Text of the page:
However, building a guild from the group up to be a "local guild" seems to be a different beast altogether. You're not meeting up with each other after having been in the guild for a while, or playing for family ties. Instead, you're looking to get actual benefits, game-related or otherwise, of being in a guild of other residents of your city, state, province, or what have you.
Every Sunday (usually), Spiritual Guidance will offer practical insight for priests of the holy profession. Your host is now Matt Low, the grand poobah of World of Matticus and a founder of PlusHeal, a new healing community for all restorative classes. For the next few weeks (unless it's something game breaking), Matt will do his best to guide you through the Priest leveling process!
Congratulations! You've made it past the initial hump of the first 20 levels in the game! Great job getting this far. I personally know of a few players who gave on the way to 20 because it was "too hard". If you're on a PvP server, break out the stress ball. Be prepared to get rocked on the road to end game (especially as a Priest).
Welcome to Ask a Lore Nerd, where each week Alex Ziebart answers your quests about the lore in the World of Warcraft. If you have any questions, no matter how big or small they might be, ask them in the comments section below and we'll try to answer it in a future edition.
Let's get this party started with Lionheart's question...
What is that barred off instance looking portal thing in Stormwind, by Old Town? Were the gates once open?
There are actually two of these in Stormwind. Neither of them were ever open, they're relics of unfinished projects. One is a closed off little guarded island in the Canals. That one was going to be the Stormwind Vault, probably a dungeon like Arcatraz or the upcoming Violet Hold in Dalaran. Probably.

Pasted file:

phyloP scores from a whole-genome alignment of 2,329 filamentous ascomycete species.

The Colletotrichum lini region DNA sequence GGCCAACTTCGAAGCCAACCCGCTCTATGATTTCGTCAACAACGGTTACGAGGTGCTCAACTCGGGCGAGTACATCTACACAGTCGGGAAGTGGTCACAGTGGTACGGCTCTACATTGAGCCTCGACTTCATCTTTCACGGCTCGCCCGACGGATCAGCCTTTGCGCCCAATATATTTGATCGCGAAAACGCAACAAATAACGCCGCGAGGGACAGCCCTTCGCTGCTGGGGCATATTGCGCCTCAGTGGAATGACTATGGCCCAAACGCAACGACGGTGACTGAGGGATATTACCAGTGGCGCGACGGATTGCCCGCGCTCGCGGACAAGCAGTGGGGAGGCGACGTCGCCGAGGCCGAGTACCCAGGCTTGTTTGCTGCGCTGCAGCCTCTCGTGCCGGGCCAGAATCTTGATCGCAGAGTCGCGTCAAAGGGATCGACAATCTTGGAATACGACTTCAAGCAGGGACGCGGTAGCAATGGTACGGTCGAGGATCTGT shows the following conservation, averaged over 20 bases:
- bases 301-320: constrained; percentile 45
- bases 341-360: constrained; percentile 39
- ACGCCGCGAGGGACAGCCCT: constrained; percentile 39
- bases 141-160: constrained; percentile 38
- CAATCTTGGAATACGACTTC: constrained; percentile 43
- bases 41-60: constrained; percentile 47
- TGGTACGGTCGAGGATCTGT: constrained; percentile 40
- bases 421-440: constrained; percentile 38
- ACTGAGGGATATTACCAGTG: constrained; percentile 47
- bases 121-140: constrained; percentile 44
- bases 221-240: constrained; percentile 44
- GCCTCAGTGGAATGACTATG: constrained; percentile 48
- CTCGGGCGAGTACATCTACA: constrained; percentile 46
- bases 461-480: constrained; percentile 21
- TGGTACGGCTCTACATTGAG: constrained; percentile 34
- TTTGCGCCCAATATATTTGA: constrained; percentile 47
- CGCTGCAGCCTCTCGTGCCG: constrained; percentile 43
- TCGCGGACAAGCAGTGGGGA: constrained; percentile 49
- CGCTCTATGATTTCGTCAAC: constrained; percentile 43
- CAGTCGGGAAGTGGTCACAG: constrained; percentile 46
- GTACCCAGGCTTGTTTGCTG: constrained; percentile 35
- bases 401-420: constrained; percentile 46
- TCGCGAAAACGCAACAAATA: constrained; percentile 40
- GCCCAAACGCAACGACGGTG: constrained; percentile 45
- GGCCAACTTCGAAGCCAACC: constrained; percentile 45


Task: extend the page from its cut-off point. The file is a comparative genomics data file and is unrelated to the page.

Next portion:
There's also the barred off one at the end of the Canals, right down the way from that one. This is probably the one you're referring to, I'm going to guess? I don't think we've gotten a real answer on this was supposed to be, but it was probably going to be the portal to player housing. They actually did start work on player housing at one point, but never got far. There are relics of it in the game files. Half completed houses/structures, things like that. They all use the Stormwind motif for their appearance, and they would have to put it somewhere. Through this portal is a safe bet.
Jaina Proudmoore and Arthas. Any chance they'll hook up against in the future? What are the details of their history together?
Robin Torres writes WoW, Casually for the player who has limited playtime.
Brewfest is here and unless you are opposed to virtual beer-related events, you should get down to Ironforge or Orgrimmar and join the fun. It isn't as casual-friendly as the Midsummer Fire Festival, but it's a blast and every activity can be done by a player with very little playtime, even the boss: Coren Direbrew.
"Tigole Deep-Breaths more" - Sun, 21 Sep 2008 16:00:00 EST Interesting note from the forums, although apparently quite a few threads are being deleted or locked even as I write this; Jeff "Tigole" Kaplan appeared momentarily in this thread written by a player complaining about the 51-point Restoration Shaman talent, Riptide. The original poster notes Blizzard's guiding philosophy of never shipping a game before they're truly done with it, and contrasts that with the fact that some of Riptide's visual and audio effects are unlikely to be finished in time for Wrath (the spell itself is apparently 100% functional, just not the bells and whistles Blizzard usually programs to accompany player spells and abilities).
Another player down the thread characterizes this as Blizzard caving to demands made by Activision. Tigole appears a few comments down to ban the first commenter for "trolling," adding that the game is still being worked on. The second of the two commenters mentioned is then handed a ban by Tigole as well. One of the response threads that appears to have survived is here, with a set of reactions ranging from sympathy to Tigole to a recountment of EverQuest history to concern over how the two players were banned.